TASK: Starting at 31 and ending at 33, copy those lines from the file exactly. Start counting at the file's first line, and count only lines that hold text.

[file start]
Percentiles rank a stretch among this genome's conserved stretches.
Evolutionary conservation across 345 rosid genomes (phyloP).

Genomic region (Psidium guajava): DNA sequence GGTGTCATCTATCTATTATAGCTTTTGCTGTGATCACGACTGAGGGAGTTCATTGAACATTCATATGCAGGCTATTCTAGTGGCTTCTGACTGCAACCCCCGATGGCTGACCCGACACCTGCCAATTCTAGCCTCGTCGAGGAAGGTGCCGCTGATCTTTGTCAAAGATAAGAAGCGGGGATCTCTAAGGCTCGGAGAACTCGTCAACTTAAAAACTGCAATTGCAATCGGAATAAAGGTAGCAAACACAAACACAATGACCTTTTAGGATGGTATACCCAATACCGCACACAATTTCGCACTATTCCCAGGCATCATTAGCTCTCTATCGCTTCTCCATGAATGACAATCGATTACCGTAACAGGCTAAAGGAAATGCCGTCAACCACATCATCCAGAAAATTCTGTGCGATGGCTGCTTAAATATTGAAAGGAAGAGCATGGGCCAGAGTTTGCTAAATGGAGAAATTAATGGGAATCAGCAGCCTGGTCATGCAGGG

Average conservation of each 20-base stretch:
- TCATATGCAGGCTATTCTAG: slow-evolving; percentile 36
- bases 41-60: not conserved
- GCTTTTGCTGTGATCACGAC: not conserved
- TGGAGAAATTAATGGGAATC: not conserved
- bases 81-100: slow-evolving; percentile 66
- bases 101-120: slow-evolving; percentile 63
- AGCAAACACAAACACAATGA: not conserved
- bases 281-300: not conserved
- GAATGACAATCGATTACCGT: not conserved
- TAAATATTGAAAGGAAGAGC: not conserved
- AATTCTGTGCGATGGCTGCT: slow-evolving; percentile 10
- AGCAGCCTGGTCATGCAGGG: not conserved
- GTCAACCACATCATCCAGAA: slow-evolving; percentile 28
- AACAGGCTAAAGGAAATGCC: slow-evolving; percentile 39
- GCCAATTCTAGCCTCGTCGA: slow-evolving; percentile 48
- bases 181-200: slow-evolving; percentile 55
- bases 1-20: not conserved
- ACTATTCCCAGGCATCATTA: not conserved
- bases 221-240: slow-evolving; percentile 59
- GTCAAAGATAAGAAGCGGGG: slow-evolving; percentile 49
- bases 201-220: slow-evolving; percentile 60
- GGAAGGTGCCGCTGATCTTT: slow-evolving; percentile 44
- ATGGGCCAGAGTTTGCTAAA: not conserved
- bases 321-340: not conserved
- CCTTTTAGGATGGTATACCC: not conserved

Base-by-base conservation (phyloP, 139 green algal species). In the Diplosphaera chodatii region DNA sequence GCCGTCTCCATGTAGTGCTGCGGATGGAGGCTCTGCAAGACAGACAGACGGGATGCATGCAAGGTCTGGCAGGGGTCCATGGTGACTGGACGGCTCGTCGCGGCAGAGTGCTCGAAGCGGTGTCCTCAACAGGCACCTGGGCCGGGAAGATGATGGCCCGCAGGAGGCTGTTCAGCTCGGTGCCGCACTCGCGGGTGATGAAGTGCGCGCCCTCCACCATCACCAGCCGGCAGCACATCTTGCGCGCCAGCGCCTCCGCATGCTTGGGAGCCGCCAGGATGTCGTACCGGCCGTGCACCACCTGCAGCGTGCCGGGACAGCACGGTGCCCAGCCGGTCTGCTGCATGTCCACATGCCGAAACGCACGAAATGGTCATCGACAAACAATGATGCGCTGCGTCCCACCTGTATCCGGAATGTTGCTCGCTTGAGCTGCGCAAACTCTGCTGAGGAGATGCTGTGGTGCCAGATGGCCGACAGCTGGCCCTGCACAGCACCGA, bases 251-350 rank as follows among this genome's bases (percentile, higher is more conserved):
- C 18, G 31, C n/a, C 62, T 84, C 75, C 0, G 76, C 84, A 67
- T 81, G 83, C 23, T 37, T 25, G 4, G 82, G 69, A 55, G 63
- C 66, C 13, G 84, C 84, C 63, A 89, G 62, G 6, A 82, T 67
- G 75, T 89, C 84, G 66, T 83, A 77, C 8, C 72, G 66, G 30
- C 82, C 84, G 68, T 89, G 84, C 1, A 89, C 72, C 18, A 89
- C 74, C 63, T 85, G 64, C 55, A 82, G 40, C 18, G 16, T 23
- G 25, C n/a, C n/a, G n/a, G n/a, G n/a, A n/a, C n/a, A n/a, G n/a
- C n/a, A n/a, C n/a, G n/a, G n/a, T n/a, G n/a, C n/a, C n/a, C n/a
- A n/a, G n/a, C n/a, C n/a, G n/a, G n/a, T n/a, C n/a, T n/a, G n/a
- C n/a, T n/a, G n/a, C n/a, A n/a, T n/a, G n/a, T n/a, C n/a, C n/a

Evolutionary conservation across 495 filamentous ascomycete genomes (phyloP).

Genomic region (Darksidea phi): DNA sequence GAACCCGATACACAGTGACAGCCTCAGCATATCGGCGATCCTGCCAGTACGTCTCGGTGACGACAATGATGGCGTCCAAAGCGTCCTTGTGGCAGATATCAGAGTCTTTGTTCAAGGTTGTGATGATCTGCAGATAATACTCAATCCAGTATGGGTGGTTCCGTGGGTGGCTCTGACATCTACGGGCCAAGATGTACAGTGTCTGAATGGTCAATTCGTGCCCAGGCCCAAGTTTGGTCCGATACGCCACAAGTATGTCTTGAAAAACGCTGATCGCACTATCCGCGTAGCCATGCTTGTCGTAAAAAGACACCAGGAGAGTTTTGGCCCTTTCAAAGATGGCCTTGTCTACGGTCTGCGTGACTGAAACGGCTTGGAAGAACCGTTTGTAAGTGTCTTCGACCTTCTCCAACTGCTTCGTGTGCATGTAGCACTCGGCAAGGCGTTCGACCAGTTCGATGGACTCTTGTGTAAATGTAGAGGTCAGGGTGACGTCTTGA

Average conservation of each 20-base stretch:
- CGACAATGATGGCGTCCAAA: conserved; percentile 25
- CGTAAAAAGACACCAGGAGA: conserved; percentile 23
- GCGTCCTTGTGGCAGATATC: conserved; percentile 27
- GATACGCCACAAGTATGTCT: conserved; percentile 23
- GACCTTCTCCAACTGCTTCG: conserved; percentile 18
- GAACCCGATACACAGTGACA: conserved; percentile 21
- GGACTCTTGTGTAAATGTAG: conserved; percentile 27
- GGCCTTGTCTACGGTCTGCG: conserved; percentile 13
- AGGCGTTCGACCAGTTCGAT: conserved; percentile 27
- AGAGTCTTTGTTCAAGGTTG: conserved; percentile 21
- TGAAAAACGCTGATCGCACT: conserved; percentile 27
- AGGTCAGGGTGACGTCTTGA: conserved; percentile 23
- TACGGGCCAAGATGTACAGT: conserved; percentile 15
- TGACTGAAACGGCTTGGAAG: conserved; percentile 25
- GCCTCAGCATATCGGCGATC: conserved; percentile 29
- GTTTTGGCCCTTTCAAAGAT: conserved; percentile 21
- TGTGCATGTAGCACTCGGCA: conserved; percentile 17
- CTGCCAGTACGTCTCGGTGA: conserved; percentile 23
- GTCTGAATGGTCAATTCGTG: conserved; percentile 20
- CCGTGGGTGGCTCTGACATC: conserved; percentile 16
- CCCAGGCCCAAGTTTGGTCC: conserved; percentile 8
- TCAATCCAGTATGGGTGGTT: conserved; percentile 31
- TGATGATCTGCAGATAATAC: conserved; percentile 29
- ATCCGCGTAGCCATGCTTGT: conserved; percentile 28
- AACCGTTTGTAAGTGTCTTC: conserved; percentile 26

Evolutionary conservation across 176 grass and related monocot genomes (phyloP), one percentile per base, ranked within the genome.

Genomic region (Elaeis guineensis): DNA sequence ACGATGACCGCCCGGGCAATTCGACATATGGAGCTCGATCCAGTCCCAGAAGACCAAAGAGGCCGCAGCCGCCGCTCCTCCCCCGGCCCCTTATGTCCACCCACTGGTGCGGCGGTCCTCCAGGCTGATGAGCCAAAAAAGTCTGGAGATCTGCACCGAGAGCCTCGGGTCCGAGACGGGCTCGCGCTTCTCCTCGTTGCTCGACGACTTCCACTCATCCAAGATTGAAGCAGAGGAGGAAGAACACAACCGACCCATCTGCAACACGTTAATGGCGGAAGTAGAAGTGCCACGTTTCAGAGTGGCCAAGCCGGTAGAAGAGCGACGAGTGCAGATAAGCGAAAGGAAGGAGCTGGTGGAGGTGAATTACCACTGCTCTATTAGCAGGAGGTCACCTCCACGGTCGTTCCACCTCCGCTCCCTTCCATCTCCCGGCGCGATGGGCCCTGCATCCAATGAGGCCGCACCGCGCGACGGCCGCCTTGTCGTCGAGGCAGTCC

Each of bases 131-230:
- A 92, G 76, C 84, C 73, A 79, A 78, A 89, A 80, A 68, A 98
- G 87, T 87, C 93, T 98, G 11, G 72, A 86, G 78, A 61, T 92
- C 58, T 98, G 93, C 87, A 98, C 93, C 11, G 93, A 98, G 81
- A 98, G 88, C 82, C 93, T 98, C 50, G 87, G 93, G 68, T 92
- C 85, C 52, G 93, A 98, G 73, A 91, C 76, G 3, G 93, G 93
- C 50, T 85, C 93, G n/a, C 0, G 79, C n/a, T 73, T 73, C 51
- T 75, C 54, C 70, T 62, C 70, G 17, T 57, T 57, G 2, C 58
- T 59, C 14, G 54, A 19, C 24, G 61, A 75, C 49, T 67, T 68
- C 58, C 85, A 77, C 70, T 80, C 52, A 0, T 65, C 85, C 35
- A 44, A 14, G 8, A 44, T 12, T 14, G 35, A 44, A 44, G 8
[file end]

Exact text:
- C 18, G 31, C n/a, C 62, T 84, C 75, C 0, G 76, C 84, A 67
- T 81, G 83, C 23, T 37, T 25, G 4, G 82, G 69, A 55, G 63
- C 66, C 13, G 84, C 84, C 63, A 89, G 62, G 6, A 82, T 67